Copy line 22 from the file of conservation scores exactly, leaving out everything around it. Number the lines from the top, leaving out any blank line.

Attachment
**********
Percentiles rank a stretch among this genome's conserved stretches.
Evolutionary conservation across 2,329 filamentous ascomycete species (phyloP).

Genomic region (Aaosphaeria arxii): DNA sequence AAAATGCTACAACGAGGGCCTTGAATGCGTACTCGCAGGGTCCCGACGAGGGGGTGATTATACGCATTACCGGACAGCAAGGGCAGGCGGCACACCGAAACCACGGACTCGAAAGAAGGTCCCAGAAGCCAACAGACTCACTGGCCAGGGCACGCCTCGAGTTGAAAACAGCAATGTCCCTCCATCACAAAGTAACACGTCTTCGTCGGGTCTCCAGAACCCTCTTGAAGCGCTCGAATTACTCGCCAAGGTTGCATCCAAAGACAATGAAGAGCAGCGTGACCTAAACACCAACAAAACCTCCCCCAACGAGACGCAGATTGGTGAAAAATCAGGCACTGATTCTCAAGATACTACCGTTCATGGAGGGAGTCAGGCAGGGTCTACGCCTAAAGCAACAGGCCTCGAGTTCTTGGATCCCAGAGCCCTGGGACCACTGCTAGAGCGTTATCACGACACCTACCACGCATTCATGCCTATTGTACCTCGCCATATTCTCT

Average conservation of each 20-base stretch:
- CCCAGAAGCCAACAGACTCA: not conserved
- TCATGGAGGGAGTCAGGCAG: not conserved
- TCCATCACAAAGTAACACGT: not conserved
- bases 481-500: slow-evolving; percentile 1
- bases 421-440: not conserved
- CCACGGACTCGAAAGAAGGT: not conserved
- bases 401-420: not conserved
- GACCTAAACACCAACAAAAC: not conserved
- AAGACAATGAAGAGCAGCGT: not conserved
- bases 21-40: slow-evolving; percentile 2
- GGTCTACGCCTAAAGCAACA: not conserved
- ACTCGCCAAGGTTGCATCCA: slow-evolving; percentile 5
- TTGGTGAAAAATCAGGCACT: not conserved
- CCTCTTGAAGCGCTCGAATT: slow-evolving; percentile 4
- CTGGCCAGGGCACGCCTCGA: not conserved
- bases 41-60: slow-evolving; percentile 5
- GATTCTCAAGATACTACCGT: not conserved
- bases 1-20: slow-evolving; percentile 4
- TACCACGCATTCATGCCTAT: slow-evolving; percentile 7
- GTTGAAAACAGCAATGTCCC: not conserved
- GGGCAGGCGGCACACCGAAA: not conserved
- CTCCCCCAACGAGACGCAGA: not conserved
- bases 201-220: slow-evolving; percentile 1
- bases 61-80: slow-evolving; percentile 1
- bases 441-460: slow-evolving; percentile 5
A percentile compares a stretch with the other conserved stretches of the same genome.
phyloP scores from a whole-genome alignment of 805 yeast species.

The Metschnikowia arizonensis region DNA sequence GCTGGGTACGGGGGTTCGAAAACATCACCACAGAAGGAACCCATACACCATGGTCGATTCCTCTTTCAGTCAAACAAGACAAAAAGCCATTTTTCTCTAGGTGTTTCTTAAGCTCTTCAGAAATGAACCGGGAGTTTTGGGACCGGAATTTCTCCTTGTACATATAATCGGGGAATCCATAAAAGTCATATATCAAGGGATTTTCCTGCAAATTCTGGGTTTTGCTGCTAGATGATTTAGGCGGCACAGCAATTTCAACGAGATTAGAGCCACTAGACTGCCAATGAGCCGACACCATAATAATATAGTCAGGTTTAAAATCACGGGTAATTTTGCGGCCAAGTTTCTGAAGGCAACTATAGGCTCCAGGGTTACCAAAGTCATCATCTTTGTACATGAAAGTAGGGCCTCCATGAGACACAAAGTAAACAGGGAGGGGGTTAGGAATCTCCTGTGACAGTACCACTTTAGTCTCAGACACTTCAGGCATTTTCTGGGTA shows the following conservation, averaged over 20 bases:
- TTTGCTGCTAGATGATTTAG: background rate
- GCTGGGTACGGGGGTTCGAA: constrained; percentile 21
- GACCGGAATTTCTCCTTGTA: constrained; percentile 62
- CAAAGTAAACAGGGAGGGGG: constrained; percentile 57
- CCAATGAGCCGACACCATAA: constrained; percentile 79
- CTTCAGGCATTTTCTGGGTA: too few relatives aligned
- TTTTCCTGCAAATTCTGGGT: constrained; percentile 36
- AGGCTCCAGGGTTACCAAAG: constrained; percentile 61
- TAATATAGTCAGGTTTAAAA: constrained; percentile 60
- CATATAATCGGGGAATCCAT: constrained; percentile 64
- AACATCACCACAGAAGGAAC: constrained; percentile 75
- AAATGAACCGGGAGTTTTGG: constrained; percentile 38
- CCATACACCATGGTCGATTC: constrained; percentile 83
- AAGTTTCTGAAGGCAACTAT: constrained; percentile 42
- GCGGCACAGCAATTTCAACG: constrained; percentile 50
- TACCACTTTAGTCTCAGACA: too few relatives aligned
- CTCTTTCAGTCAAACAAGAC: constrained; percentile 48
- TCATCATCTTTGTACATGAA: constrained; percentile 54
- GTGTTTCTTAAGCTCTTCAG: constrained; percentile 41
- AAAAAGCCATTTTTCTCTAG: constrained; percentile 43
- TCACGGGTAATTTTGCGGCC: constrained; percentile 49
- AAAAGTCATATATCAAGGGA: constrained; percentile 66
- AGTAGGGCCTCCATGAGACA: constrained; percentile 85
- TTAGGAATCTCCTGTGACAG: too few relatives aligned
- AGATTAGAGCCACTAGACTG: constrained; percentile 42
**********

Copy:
- bases 1-20: slow-evolving; percentile 4